Another example of paleopathology at work is the study of Indian skeletons from burial mounds in the Illinois and Ohio river valleys. At Dickson Mounds, located near the confluence of the Spoon and Illinois rivers, archaeologists have excavated some 800 skeletons that paint a picture of the health changes that occurred when a hunter-gatherer culture gave way to intensive maize farming around A. D. 1150. Studies by George Armelagos and his colleagues then at the University of Massachusetts show these early farmers paid a price for their new-found livelihood. Compared to the hunter-gatherers who preceded them, the farmers had a nearly 50 per cent increase in enamel defects indicative of malnutrition, a fourfold increase in iron-deficiency anemia (evidenced by a bone condition called porotic hyperostosis), a threefold rise in bone lesions reflecting infectious disease in general, and an increase in degenerative conditions of the spine, probably reflecting a lot of hard physical labor. "Life expectancy at birth in the pre-agricultural community was bout twenty-six years," says Armelagos, "but in the post-agricultural community it was nineteen years. So these episodes of nutritional stress and infectious disease were seriously affecting their ability to survive."
The evidence suggests that the Indians at Dickson Mounds, like many other primitive peoples, took up farming not by choice but from necessity in order to feed their constantly growing numbers. "I don't think most hunger-gatherers farmed until they had to, and when they switched to farming they traded quality for quantity," says Mark Cohen of the State University of New York at Plattsburgh, co-editor with Armelagos, of one of the seminal books in the field, Paleopathology at the Origins of Agriculture. "When I first started making that argument ten years ago, not many people agreed with me. Now it's become a respectable, albeit controversial, side of the debate."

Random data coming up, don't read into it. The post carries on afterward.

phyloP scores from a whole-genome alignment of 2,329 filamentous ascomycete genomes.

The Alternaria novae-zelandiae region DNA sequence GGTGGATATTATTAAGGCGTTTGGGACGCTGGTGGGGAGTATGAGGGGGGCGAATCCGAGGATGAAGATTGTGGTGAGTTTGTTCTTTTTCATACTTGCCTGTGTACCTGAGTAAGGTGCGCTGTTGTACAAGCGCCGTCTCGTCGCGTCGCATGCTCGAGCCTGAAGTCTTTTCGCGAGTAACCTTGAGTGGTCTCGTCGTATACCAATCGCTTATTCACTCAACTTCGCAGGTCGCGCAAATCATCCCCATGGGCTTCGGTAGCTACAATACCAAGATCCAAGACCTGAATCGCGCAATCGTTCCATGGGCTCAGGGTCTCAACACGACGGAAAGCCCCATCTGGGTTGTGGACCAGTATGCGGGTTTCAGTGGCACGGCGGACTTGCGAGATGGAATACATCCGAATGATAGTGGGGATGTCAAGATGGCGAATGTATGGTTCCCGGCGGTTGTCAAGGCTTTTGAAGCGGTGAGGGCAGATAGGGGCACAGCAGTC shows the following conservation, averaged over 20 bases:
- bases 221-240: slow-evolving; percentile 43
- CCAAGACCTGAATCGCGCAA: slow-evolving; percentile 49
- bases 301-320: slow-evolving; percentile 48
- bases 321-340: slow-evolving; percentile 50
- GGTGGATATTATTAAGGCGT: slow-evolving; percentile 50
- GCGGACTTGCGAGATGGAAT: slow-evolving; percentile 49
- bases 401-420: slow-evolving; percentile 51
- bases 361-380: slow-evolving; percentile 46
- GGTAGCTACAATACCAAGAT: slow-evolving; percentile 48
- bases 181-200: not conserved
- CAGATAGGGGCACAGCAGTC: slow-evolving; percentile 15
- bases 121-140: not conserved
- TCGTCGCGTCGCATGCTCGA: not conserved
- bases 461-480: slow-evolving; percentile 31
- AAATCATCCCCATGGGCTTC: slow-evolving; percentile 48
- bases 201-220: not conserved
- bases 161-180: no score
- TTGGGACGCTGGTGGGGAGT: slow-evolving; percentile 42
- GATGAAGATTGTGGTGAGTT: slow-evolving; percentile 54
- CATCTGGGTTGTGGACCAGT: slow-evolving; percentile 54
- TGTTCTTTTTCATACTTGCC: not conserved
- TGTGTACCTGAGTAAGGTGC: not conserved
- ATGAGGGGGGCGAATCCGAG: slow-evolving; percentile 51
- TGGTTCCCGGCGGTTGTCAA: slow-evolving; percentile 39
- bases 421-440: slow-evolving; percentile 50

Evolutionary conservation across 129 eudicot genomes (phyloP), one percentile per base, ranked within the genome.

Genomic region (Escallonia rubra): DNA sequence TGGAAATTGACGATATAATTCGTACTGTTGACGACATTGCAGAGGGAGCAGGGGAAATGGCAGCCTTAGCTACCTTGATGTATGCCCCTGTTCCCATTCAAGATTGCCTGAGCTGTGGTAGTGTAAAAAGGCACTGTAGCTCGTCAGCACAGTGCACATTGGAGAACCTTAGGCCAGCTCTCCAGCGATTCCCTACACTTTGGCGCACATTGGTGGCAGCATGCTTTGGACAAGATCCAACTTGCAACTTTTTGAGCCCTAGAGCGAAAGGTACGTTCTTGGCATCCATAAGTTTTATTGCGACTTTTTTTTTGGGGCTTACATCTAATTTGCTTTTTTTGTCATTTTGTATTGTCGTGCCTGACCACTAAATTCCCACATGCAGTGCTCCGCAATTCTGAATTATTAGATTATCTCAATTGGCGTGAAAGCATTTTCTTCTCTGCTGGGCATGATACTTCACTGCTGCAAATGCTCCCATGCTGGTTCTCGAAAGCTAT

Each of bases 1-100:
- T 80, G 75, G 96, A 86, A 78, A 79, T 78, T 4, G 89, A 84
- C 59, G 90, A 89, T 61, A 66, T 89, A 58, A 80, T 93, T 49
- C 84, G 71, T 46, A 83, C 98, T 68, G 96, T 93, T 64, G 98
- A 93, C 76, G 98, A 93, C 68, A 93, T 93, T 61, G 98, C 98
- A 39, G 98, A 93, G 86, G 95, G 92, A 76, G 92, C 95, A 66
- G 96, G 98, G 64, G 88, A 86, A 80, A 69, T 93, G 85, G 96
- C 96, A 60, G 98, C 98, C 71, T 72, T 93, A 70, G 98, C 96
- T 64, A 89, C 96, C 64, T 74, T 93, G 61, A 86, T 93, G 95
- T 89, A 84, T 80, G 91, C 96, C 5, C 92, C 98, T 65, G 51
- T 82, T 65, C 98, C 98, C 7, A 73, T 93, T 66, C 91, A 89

There are at least three sets of reasons to explain the findings that agriculture was bad for health. First, hunter-gatherers enjoyed a varied diet, while early farmers obtained most of their food from one or a few starchy crops. The farmers gained cheap calories at the cost of poor nutrition, (today just three high-carbohydrate plants -- wheat, rice, and corn -- provide the bulk of the calories consumed by the human species, yet each one is deficient in certain vitamins or amino acids essential to life.) Second, because of dependence on a limited number of crops, farmers ran the risk of starvation if one crop failed. Finally, the mere fact that agriculture encouraged people to clump together in crowded societies, many of which then carried on trade with other crowded societies, led to the spread of parasites and infectious disease. (Some archaeologists think it was the crowding, rather than agriculture, that promoted disease, but this is a chicken-and-egg argument, because crowding encourages agriculture and vice versa.) Epidemics couldn't take hold when populations were scattered in small bands that constantly shifted camp. Tuberculosis and diarrheal disease had to await the rise of farming, measles and bubonic plague the appearance of large cities.